News of North Korea's Internet outage was widely covered in the media on Monday of this week, and while a number of questions remain about what happened and who was responsible, speculation has it that North Korea was hit by a DDoS attach."
Was it a DDoS attack?
We do know that North Korea's Internet connection was shaky over the weekend and finally went down on Monday. Possible causes are North Korea took themselves offline; all of their networking equipment failed; their ISP had its own networking or equipment issues; or North Korea or their ISP STAR-KP suffered a DDoS attack. We can assume that North Korea would not take itself offline, and the likelihood of all of its networking equipment failing simultaneously is low.
Below is an image captured from a replay of STAR-KP going offline on Monday. STAR-KP's main network is designated in red, and 131279 is it's BGP AS (autonomous system) number. You can clearly see it solely going through AS4837 which belongs to China Unicom. You can see the ISP quickly (it all happens within 1-2 minutes; bottom left is the actual time in red) losing connections to the outside world as adjacent AS's BGP routers drop connections. (We sped up the recording to make it easier to watch.) The Border Gateway Protocol (BGP) is the routing protocol of the Internet, used to route traffic across the Internet. BGP is used by ISPs to connect to each other.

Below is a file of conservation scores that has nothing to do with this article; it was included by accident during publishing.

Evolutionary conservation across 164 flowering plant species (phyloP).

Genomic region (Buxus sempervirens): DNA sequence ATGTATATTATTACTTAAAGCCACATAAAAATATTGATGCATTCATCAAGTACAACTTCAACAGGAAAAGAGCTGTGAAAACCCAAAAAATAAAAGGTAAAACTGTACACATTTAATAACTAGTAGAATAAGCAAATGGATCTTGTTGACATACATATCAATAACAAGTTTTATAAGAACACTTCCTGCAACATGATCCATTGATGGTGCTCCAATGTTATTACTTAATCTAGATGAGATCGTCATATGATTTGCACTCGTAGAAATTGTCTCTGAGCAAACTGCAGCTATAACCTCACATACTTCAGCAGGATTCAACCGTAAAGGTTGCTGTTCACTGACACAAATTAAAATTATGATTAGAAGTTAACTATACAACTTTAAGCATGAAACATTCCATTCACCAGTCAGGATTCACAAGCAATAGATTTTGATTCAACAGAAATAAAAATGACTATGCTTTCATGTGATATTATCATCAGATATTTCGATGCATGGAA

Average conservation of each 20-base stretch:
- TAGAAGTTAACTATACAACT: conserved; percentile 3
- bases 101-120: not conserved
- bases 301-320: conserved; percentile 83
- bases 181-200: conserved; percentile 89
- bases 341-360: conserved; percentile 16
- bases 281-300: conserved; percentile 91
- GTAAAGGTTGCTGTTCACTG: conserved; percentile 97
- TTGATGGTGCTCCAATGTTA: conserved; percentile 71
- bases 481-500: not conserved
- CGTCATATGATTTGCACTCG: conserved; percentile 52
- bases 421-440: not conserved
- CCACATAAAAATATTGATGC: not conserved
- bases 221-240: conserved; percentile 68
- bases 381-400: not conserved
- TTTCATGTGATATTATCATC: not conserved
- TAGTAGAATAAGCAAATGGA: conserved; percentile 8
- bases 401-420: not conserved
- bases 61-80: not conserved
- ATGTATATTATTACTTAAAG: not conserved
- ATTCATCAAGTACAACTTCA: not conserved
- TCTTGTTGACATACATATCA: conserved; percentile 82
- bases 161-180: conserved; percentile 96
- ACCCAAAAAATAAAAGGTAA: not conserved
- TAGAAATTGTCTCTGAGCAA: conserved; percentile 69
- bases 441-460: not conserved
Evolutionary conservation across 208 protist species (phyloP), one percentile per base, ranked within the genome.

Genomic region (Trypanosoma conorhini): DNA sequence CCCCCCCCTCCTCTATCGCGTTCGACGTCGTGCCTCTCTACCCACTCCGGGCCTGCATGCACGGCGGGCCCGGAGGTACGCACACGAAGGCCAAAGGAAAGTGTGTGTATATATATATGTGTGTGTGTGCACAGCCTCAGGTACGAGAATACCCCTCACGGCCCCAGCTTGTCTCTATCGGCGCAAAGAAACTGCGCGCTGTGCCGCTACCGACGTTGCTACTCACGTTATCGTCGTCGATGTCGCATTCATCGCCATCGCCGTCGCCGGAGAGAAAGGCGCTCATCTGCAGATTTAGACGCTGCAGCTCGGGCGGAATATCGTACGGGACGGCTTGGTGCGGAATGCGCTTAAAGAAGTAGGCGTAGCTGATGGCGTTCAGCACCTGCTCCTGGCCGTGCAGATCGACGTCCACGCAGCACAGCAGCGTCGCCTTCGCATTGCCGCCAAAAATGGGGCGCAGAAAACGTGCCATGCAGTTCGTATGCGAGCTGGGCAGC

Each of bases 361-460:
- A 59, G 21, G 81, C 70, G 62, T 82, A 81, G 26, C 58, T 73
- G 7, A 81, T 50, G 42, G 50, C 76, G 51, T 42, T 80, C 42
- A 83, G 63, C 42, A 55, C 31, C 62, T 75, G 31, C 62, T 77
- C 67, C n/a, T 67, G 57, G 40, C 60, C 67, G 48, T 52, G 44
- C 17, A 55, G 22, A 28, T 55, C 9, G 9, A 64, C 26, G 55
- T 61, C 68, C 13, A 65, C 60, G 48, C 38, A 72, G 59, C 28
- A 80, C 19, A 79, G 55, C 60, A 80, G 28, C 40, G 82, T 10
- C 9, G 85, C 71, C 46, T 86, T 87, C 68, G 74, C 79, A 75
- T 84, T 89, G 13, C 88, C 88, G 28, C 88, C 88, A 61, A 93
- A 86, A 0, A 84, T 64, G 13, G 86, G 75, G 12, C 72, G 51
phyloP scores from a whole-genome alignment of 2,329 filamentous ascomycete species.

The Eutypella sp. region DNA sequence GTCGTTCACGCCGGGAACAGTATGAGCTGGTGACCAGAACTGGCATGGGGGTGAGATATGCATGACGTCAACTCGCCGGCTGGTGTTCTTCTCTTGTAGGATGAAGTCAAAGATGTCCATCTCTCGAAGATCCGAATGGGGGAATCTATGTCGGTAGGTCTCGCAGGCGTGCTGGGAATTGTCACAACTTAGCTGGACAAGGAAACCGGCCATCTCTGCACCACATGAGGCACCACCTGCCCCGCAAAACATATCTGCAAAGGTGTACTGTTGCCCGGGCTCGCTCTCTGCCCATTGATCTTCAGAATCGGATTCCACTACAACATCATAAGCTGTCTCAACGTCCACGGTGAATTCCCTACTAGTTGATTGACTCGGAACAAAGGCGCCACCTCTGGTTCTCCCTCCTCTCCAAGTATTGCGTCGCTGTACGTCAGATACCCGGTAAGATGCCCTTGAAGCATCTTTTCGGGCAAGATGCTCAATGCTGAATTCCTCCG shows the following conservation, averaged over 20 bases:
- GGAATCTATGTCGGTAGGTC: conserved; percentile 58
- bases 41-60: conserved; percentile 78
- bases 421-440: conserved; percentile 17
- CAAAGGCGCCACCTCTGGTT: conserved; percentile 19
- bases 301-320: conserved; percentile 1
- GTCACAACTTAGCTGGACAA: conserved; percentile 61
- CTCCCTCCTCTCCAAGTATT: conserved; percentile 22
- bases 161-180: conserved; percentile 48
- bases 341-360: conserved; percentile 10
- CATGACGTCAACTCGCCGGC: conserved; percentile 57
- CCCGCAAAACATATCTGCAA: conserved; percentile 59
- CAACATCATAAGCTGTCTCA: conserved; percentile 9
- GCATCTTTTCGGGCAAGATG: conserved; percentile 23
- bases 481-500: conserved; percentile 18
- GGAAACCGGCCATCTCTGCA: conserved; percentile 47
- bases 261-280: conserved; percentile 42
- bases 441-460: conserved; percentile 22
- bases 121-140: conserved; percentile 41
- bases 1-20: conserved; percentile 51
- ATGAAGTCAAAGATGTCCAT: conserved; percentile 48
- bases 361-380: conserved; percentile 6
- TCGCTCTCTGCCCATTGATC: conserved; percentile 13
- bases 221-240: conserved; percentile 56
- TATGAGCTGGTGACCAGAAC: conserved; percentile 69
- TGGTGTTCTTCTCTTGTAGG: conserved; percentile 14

While only investigation of logs and network traffic can prove a DDoS attack, we can say from our experience observing and stopping hundreds of attacks that this attack fits the pattern of DDoS. Attack victims often reroute, or "null route," traffic when under attack, trying to thwart the attacker. We can speculate that this is why you see a slow failure, one router at a time, in the replay. With STAR-KP being North Korea's single point of failure, and not a strong one, all it took was for STAR-KP to crash for everything to tumble.
What kind of DDoS attack was it?
Assuming we are correct in surmising it was a DDoS attack, we would say this was a volumetric network layer attack. These attacks flood networking equipment with traffic at network layers 3 and 4 and simply overwhelm the gear's capacity.
Speculation has surfaced that North Korea's authoritative DNS servers, identified as IP addresses 126.96.36.199-9, were been targeted. Though this can be an effective DDoS attack method, known as a DNS DDoS Flood attack, it doesn't seem to fit the data we saw in the BGP meltdown above (where the entire network is cut off, instead of a specific service like the DNS protocol).
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